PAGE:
This famous Betws-y-Coed waterfall is around 2 miles (3 km) outside the village. You pay a small fee to enter through the turnstiles, and walk to a splendid viewpoint over the falls. They’re most impressive after heavy rainfall, when they’re a seething, foaming mass. It’s quite easy to miss, but there’s also a staircase down to the lower level of the falls. The view down there is just as impressive. The falls are at their beautiful when you get the fall colours, normally in late October and early November – this and indeed the whole Betws-y-Coed area is one of the best places to visit in Wales in autumn.
The Swallow Falls Hotel and Betws-y-Coed youth hostel are both across the road from the falls. If you can’t get into the falls, for example in snowy weather, call in at the hotel, they’ll help you out.
The Ugly House
This is a most unwarranted epithet for this delightful cottage. It probably gets its name (Tŷ Hyll in Welsh) from the gigantic boulders that make up its walls. Its origins are unknown, but it was probably built in the 19th century. For many years it was the headquarters of the Snowdonia Society. It’s now a lovely tea room, well worth the short trip out of Betws. You can reach it on foot as well – continue beyond Swallow Falls on the walk mentioned below, it’s about ten minutes past the waterfall.
Walking connoisseurs will tell you that if you want the best walks in Snowdonia, you need to venture away from Betws-y-Coed. They’re right. However, there are some wonderfully rewarding short walks around the village, some giving outstanding views.
The best view of Betws-y-Coed is from across the Conwy Valley. You need to head out of the village and join the A470, heading left towards Llandudno. Take the next right, the minor road to Capel Garmon. Park at the top of the hill next to the first row of houses you reach, then head for the large stile to the right of the houses. You’re now on Mynydd Garthmyn. Take this path then head right for 500 metres – the view of the valley and village soon opens out below.
This is a great viewpoint as it’s the one place you can see Betws-y-Coed in its full context. The trees of the Gwydyr Forest cloak the hills all around the village. These gradually thin out as the peaks of Snowdonia rise above the forest line. On the left, you can see the brooding outline of Moel Siabod, the nearest peak to Betws-y-Coed. The Glyderau and the jagged peak of Tryfan are to the right of this, and the remote unexplored Carneddau range to the right again. It’s an amazing panorama.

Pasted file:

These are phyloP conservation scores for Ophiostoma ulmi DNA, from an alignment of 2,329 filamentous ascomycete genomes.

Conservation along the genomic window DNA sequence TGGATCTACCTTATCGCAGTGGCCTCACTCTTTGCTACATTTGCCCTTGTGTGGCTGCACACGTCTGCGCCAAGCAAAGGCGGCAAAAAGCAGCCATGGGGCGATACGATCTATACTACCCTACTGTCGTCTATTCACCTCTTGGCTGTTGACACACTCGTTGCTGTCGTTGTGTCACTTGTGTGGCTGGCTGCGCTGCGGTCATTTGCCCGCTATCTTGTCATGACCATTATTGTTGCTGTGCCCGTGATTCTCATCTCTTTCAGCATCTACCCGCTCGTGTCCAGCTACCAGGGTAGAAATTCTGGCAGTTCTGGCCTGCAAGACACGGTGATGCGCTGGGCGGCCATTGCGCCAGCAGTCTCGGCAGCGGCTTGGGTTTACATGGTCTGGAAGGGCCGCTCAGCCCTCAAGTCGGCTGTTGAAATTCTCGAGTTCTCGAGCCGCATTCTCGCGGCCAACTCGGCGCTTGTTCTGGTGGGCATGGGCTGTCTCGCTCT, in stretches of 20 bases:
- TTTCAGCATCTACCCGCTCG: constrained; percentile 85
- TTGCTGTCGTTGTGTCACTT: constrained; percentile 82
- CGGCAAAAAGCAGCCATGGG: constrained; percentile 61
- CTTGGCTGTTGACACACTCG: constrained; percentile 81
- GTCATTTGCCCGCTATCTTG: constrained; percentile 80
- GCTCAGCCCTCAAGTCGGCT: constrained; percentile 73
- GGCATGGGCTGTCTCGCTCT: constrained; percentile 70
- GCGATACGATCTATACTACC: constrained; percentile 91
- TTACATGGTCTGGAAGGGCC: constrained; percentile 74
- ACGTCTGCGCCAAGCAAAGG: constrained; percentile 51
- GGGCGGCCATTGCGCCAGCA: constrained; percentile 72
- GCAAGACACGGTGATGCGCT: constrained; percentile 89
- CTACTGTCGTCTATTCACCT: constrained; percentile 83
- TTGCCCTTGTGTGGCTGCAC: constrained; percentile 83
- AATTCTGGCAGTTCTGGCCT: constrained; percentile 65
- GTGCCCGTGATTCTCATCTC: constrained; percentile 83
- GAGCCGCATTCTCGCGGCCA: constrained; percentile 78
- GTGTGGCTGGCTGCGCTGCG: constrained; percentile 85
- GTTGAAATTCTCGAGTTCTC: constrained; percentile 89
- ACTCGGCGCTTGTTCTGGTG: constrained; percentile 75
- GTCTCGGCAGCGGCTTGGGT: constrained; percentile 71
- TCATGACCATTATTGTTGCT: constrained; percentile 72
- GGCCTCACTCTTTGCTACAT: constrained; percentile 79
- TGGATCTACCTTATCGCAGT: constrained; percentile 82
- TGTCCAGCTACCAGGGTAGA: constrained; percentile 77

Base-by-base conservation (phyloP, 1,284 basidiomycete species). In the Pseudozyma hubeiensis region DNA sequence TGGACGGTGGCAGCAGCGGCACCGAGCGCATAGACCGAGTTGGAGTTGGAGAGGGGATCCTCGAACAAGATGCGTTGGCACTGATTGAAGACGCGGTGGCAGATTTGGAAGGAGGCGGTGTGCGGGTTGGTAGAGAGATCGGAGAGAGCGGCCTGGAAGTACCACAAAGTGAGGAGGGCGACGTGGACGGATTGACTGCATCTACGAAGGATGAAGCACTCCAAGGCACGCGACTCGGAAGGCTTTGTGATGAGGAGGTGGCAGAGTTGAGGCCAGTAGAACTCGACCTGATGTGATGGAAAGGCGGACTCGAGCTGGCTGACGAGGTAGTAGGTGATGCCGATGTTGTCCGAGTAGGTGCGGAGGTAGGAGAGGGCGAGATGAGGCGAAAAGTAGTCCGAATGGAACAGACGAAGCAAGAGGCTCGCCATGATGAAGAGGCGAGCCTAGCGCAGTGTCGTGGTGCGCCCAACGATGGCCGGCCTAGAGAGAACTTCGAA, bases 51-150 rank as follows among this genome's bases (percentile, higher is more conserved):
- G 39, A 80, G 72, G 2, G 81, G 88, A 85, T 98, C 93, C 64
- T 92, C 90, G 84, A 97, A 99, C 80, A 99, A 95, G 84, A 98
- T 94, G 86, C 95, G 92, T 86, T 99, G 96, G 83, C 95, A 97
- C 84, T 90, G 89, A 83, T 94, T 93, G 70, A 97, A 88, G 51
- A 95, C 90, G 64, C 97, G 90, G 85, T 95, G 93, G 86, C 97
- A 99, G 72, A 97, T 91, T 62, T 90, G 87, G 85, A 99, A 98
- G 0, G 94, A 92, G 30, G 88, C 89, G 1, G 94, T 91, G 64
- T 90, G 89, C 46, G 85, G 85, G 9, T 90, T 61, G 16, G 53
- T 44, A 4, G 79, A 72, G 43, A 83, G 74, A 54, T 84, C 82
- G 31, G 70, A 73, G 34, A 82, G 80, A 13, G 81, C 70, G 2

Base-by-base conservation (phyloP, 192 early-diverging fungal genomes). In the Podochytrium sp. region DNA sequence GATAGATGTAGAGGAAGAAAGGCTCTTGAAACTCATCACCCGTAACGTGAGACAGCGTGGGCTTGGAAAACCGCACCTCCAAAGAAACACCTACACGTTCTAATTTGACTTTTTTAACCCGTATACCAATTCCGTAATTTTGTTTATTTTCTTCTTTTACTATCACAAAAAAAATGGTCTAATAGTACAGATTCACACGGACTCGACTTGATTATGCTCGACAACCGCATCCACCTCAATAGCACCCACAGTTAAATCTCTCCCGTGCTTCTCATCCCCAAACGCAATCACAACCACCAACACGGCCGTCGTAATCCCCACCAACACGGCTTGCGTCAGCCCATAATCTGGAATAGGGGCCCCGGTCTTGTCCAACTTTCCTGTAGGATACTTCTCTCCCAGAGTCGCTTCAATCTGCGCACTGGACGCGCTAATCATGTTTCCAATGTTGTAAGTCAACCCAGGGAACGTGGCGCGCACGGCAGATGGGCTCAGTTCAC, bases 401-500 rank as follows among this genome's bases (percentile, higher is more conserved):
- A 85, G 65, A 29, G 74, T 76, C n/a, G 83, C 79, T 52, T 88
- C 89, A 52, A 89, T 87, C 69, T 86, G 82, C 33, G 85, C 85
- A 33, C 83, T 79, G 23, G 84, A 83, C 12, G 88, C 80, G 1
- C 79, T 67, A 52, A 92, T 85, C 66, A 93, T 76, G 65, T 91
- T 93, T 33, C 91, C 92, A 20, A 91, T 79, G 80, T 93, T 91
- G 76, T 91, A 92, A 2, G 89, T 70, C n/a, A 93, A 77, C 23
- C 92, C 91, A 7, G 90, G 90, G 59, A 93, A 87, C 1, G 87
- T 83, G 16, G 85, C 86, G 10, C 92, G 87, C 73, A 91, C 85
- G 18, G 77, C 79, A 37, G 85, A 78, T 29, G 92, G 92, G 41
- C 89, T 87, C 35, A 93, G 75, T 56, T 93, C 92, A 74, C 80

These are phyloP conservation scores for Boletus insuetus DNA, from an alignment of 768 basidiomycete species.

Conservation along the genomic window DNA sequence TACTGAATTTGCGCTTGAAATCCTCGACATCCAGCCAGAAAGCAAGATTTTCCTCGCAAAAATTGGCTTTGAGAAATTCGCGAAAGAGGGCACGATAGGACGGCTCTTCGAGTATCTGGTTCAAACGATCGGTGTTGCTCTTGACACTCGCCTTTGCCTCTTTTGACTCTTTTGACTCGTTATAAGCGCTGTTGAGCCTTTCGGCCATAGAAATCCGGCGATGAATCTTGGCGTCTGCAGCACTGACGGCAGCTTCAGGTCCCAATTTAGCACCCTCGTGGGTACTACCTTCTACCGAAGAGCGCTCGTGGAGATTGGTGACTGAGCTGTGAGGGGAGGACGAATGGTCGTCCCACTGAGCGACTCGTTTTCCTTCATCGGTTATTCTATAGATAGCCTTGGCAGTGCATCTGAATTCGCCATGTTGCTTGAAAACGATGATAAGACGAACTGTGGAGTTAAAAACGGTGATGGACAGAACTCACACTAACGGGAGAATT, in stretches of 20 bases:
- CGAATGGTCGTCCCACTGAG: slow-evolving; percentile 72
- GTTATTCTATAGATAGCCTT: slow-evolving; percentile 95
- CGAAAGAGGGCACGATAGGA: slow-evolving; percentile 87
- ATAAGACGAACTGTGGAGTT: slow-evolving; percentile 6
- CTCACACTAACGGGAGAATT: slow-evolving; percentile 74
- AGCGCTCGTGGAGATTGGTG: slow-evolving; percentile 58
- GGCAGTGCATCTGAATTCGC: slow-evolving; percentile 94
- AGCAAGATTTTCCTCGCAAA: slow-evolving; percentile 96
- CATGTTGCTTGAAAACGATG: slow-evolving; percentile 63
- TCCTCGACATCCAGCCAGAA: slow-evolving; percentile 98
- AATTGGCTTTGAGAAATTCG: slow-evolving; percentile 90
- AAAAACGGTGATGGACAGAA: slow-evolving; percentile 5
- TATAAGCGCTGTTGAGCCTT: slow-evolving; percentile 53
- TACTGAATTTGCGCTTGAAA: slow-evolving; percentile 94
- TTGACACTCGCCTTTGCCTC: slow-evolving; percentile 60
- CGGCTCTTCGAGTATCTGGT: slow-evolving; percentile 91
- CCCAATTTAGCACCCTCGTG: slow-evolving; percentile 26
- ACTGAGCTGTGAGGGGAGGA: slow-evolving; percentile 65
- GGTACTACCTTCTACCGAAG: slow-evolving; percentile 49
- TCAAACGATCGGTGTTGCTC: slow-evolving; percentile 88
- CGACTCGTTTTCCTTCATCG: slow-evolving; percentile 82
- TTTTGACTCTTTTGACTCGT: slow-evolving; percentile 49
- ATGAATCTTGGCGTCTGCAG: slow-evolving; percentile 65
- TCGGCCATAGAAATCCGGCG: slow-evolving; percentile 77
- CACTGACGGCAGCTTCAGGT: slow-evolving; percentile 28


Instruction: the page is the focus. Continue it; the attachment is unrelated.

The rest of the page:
There’s also an alternative route to Swallow Falls. You can follow the north bank of the Llugwy river, initially by road and then woodland footpath. Eventually you approach the Falls, with a very different view through the trees.
It’s also well worth the climb up from Betws-y-Coed to Llyn Elsi, a mountain lake high in the forest. The shorter way up is from the west side of the village, and once you reach higher ground this offers better views than the forest tracks.
The Fairy Glen (Ffos Noddyn in Welsh) is an enchanting beauty spot two miles (3 km) from the village. It’s a narrow ravine through which the River Conwy flows. It’s just off the A470 to the south of Betws – turn off at the Fairy Glen Hotel and follow the sign to the car park.
I’ve visited several times, and would only recommend doing so in dry weather. You follow a path through woodland with unprotected drops down to the river. The steps down into the gorge can be precarious, especially after any rainfall. I wouldn’t contemplate taking my 4-year-old son there, and if you’re a bit unsteady on your feet give it a miss.
I haven’t encountered him, but a sizeable number of people have also complained about the over-zealous gatekeeper. It’s £1 parking per car, and 50p per person. Allow an hour to make the return trip.
Conwy Falls is about two miles from the village, on the right as you drive along the A5. It’s on the corner of the junction with the road to Penmachno. Alternatively, there is a path through the woods from Betws.